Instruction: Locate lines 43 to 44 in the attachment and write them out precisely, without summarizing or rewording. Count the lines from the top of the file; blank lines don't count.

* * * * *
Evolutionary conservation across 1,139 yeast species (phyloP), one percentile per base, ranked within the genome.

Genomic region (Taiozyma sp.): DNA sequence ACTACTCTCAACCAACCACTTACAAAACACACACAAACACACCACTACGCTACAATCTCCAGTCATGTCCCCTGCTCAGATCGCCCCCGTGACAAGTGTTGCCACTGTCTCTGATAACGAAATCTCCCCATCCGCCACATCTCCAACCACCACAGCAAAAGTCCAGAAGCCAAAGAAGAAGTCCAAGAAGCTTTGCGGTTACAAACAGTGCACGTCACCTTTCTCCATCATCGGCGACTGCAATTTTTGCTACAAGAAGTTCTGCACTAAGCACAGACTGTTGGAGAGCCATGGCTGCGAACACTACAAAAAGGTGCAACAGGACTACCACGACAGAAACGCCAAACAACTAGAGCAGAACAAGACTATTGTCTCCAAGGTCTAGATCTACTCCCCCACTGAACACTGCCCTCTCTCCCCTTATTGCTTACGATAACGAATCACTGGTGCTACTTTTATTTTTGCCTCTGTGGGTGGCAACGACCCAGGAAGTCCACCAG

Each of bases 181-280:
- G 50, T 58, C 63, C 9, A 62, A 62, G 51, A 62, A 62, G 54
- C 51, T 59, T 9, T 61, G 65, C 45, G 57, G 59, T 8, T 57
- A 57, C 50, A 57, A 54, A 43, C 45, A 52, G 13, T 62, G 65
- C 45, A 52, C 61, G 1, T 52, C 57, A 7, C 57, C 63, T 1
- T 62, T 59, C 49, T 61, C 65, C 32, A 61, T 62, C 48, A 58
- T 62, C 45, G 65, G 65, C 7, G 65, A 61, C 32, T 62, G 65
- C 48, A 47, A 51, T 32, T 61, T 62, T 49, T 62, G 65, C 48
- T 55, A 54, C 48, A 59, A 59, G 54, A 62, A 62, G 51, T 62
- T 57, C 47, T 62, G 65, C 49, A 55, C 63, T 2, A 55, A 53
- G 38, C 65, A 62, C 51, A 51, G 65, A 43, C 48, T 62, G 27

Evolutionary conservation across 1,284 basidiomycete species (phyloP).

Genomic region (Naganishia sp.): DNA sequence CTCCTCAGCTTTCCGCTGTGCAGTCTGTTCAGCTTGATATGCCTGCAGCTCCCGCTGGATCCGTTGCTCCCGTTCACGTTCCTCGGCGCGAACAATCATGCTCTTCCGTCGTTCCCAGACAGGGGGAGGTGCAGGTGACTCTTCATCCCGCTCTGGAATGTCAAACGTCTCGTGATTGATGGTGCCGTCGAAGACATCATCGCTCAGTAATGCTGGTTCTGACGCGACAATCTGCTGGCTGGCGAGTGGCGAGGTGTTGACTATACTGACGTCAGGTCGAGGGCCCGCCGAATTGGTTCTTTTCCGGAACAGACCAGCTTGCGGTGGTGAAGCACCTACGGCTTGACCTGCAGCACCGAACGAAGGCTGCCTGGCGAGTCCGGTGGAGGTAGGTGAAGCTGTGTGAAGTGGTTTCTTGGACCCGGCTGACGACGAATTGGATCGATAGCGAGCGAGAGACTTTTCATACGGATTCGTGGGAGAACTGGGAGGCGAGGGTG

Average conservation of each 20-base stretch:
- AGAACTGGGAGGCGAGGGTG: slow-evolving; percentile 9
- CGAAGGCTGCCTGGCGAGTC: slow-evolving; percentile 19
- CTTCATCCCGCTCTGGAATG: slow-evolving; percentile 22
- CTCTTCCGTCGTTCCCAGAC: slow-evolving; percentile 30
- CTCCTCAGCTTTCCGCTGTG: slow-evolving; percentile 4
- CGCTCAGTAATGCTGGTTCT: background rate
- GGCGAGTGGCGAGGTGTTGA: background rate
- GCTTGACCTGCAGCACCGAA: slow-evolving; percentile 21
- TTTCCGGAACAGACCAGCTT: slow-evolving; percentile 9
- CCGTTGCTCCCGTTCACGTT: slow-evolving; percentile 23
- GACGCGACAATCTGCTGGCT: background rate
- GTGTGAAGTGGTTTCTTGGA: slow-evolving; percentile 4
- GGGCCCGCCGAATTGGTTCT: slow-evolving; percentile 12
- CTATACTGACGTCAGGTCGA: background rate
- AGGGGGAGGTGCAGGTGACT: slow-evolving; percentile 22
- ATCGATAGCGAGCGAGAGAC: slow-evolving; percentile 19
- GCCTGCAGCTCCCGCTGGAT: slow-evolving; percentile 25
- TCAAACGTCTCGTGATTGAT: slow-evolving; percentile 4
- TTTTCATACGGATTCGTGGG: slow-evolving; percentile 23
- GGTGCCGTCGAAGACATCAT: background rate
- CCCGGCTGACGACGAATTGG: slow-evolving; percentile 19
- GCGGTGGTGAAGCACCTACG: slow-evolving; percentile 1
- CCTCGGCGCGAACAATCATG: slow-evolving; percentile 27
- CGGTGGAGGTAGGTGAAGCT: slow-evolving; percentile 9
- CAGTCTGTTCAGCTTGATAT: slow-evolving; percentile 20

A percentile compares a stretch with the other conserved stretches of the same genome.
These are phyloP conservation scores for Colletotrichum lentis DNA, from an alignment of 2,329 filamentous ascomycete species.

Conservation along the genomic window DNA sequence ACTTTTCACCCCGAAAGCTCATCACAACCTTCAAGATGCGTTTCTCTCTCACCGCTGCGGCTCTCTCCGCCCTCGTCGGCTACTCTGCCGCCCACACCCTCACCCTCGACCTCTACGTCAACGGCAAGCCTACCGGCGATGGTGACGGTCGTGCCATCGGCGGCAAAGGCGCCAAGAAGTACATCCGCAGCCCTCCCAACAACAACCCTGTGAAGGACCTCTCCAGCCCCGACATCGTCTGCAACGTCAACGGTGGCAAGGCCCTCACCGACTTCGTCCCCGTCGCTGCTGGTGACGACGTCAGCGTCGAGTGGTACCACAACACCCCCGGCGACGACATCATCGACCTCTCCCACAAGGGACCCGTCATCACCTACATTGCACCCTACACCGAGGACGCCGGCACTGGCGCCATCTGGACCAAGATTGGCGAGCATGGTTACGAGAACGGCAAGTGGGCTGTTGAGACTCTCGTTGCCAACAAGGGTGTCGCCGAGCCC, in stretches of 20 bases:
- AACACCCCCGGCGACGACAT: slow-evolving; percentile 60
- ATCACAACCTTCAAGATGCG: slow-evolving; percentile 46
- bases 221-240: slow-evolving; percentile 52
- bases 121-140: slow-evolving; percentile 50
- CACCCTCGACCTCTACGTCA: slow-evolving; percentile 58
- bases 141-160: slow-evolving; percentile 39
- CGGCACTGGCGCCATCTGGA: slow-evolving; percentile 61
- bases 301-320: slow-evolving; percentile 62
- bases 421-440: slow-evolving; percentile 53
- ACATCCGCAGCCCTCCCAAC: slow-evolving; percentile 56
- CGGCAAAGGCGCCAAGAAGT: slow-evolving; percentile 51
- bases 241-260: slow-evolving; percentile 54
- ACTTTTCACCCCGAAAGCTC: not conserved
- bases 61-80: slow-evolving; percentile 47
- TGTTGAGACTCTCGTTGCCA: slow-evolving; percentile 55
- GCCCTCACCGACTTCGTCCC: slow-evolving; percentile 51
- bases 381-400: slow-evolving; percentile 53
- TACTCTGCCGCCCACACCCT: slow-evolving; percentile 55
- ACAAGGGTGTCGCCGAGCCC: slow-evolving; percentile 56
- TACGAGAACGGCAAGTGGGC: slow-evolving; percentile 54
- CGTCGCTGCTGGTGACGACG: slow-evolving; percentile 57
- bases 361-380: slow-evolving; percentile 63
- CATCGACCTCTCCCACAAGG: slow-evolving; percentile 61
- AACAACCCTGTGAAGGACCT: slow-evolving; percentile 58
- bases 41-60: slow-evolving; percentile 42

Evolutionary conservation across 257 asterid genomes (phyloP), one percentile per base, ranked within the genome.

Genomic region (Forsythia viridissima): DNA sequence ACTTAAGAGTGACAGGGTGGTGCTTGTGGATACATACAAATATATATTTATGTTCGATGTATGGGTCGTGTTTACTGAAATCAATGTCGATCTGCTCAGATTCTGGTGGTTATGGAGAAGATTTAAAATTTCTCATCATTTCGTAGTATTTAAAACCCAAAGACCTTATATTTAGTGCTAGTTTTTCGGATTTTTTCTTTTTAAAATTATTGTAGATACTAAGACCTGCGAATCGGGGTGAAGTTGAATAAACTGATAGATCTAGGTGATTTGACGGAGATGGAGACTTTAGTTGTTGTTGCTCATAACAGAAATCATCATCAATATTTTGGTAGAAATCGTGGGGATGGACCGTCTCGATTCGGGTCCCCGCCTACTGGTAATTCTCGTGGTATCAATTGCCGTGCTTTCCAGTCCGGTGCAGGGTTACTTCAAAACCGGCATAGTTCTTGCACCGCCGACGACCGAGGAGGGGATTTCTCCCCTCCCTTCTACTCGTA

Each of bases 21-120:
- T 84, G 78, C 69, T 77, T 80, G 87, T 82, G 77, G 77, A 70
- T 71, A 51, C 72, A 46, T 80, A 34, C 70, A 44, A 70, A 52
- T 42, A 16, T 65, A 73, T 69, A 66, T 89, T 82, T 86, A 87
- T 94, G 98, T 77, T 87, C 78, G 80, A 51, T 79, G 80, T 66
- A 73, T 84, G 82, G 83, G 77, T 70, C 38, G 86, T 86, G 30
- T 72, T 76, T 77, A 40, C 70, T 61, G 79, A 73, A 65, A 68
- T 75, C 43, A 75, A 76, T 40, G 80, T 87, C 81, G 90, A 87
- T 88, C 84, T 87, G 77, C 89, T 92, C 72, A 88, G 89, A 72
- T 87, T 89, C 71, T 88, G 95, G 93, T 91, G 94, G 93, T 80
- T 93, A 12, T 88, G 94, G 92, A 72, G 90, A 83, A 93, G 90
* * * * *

These are phyloP conservation scores for Colletotrichum lentis DNA, from an alignment of 2,329 filamentous ascomycete species.

Conservation along the genomic window DNA sequence ACTTTTCACCCCGAAAGCTCATCACAACCTTCAAGATGCGTTTCTCTCTCACCGCTGCGGCTCTCTCCGCCCTCGTCGGCTACTCTGCCGCCCACACCCTCACCCTCGACCTCTACGTCAACGGCAAGCCTACCGGCGATGGTGACGGTCGTGCCATCGGCGGCAAAGGCGCCAAGAAGTACATCCGCAGCCCTCCCAACAACAACCCTGTGAAGGACCTCTCCAGCCCCGACATCGTCTGCAACGTCAACGGTGGCAAGGCCCTCACCGACTTCGTCCCCGTCGCTGCTGGTGACGACGTCAGCGTCGAGTGGTACCACAACACCCCCGGCGACGACATCATCGACCTCTCCCACAAGGGACCCGTCATCACCTACATTGCACCCTACACCGAGGACGCCGGCACTGGCGCCATCTGGACCAAGATTGGCGAGCATGGTTACGAGAACGGCAAGTGGGCTGTTGAGACTCTCGTTGCCAACAAGGGTGTCGCCGAGCCC, in stretches of 20 bases: